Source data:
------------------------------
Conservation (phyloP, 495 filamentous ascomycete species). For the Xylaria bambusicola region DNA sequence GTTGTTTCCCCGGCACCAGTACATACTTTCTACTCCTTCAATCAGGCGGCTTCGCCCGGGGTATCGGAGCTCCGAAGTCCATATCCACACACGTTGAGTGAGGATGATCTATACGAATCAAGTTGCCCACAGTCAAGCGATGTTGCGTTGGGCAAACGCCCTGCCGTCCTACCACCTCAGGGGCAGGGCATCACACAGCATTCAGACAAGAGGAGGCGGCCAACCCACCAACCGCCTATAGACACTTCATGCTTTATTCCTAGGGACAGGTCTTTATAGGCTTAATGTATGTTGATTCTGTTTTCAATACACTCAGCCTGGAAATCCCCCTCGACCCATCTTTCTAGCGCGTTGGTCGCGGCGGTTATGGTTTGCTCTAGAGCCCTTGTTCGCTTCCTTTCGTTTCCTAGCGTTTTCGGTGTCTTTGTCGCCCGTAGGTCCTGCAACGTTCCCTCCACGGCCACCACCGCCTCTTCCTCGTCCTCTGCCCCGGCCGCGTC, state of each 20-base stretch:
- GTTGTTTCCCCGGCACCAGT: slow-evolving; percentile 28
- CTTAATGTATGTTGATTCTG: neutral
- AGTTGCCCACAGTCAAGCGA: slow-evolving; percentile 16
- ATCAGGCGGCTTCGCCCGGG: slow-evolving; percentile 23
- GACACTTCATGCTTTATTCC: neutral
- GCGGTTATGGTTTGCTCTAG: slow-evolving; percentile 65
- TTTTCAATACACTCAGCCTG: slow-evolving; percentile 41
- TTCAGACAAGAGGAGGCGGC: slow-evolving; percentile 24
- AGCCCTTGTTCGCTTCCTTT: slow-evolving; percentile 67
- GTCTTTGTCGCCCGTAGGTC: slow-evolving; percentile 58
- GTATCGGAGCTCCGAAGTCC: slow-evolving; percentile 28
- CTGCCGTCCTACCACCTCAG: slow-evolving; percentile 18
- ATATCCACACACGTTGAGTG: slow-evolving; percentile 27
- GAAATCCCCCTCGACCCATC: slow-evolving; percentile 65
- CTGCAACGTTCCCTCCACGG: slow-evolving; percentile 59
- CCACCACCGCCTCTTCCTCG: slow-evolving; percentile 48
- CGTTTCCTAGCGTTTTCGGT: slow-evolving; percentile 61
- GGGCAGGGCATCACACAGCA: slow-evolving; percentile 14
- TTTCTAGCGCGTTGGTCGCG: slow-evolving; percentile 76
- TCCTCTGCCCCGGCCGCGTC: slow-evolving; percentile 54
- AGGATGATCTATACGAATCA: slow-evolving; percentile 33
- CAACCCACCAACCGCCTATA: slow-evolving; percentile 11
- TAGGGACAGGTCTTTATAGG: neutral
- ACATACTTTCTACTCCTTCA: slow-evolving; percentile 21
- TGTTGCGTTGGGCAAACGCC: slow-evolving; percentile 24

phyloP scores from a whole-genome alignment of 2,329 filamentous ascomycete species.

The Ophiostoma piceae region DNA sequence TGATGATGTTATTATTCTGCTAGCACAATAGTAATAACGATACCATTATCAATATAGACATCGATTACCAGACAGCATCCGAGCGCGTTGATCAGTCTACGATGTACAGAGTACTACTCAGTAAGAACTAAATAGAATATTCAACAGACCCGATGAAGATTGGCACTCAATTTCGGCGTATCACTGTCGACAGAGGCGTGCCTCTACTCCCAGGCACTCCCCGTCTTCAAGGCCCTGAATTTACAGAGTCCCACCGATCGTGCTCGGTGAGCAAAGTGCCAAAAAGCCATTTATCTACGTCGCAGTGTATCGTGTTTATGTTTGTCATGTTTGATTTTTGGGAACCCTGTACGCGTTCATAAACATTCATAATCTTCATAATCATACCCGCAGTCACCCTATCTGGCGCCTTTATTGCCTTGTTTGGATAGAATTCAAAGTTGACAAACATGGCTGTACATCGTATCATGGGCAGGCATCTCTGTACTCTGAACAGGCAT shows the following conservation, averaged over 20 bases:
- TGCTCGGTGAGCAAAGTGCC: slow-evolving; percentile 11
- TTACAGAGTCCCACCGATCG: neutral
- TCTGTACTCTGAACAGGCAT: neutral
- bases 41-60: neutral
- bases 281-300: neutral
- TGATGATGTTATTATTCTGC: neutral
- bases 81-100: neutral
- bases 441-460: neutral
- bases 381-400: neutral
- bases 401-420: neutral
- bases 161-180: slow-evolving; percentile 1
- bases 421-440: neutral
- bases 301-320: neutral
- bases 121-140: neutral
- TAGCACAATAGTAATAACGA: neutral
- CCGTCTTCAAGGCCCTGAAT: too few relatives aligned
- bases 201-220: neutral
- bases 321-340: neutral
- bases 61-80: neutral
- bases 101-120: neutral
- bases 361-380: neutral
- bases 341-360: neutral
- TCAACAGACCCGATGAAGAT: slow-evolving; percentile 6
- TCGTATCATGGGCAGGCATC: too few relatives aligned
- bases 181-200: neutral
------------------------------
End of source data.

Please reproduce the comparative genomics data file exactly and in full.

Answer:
Conservation (phyloP, 495 filamentous ascomycete species). For the Xylaria bambusicola region DNA sequence GTTGTTTCCCCGGCACCAGTACATACTTTCTACTCCTTCAATCAGGCGGCTTCGCCCGGGGTATCGGAGCTCCGAAGTCCATATCCACACACGTTGAGTGAGGATGATCTATACGAATCAAGTTGCCCACAGTCAAGCGATGTTGCGTTGGGCAAACGCCCTGCCGTCCTACCACCTCAGGGGCAGGGCATCACACAGCATTCAGACAAGAGGAGGCGGCCAACCCACCAACCGCCTATAGACACTTCATGCTTTATTCCTAGGGACAGGTCTTTATAGGCTTAATGTATGTTGATTCTGTTTTCAATACACTCAGCCTGGAAATCCCCCTCGACCCATCTTTCTAGCGCGTTGGTCGCGGCGGTTATGGTTTGCTCTAGAGCCCTTGTTCGCTTCCTTTCGTTTCCTAGCGTTTTCGGTGTCTTTGTCGCCCGTAGGTCCTGCAACGTTCCCTCCACGGCCACCACCGCCTCTTCCTCGTCCTCTGCCCCGGCCGCGTC, state of each 20-base stretch:
- GTTGTTTCCCCGGCACCAGT: slow-evolving; percentile 28
- CTTAATGTATGTTGATTCTG: neutral
- AGTTGCCCACAGTCAAGCGA: slow-evolving; percentile 16
- ATCAGGCGGCTTCGCCCGGG: slow-evolving; percentile 23
- GACACTTCATGCTTTATTCC: neutral
- GCGGTTATGGTTTGCTCTAG: slow-evolving; percentile 65
- TTTTCAATACACTCAGCCTG: slow-evolving; percentile 41
- TTCAGACAAGAGGAGGCGGC: slow-evolving; percentile 24
- AGCCCTTGTTCGCTTCCTTT: slow-evolving; percentile 67
- GTCTTTGTCGCCCGTAGGTC: slow-evolving; percentile 58
- GTATCGGAGCTCCGAAGTCC: slow-evolving; percentile 28
- CTGCCGTCCTACCACCTCAG: slow-evolving; percentile 18
- ATATCCACACACGTTGAGTG: slow-evolving; percentile 27
- GAAATCCCCCTCGACCCATC: slow-evolving; percentile 65
- CTGCAACGTTCCCTCCACGG: slow-evolving; percentile 59
- CCACCACCGCCTCTTCCTCG: slow-evolving; percentile 48
- CGTTTCCTAGCGTTTTCGGT: slow-evolving; percentile 61
- GGGCAGGGCATCACACAGCA: slow-evolving; percentile 14
- TTTCTAGCGCGTTGGTCGCG: slow-evolving; percentile 76
- TCCTCTGCCCCGGCCGCGTC: slow-evolving; percentile 54
- AGGATGATCTATACGAATCA: slow-evolving; percentile 33
- CAACCCACCAACCGCCTATA: slow-evolving; percentile 11
- TAGGGACAGGTCTTTATAGG: neutral
- ACATACTTTCTACTCCTTCA: slow-evolving; percentile 21
- TGTTGCGTTGGGCAAACGCC: slow-evolving; percentile 24

phyloP scores from a whole-genome alignment of 2,329 filamentous ascomycete species.

The Ophiostoma piceae region DNA sequence TGATGATGTTATTATTCTGCTAGCACAATAGTAATAACGATACCATTATCAATATAGACATCGATTACCAGACAGCATCCGAGCGCGTTGATCAGTCTACGATGTACAGAGTACTACTCAGTAAGAACTAAATAGAATATTCAACAGACCCGATGAAGATTGGCACTCAATTTCGGCGTATCACTGTCGACAGAGGCGTGCCTCTACTCCCAGGCACTCCCCGTCTTCAAGGCCCTGAATTTACAGAGTCCCACCGATCGTGCTCGGTGAGCAAAGTGCCAAAAAGCCATTTATCTACGTCGCAGTGTATCGTGTTTATGTTTGTCATGTTTGATTTTTGGGAACCCTGTACGCGTTCATAAACATTCATAATCTTCATAATCATACCCGCAGTCACCCTATCTGGCGCCTTTATTGCCTTGTTTGGATAGAATTCAAAGTTGACAAACATGGCTGTACATCGTATCATGGGCAGGCATCTCTGTACTCTGAACAGGCAT shows the following conservation, averaged over 20 bases:
- TGCTCGGTGAGCAAAGTGCC: slow-evolving; percentile 11
- TTACAGAGTCCCACCGATCG: neutral
- TCTGTACTCTGAACAGGCAT: neutral
- bases 41-60: neutral
- bases 281-300: neutral
- TGATGATGTTATTATTCTGC: neutral
- bases 81-100: neutral
- bases 441-460: neutral
- bases 381-400: neutral
- bases 401-420: neutral
- bases 161-180: slow-evolving; percentile 1
- bases 421-440: neutral
- bases 301-320: neutral
- bases 121-140: neutral
- TAGCACAATAGTAATAACGA: neutral
- CCGTCTTCAAGGCCCTGAAT: too few relatives aligned
- bases 201-220: neutral
- bases 321-340: neutral
- bases 61-80: neutral
- bases 101-120: neutral
- bases 361-380: neutral
- bases 341-360: neutral
- TCAACAGACCCGATGAAGAT: slow-evolving; percentile 6
- TCGTATCATGGGCAGGCATC: too few relatives aligned
- bases 181-200: neutral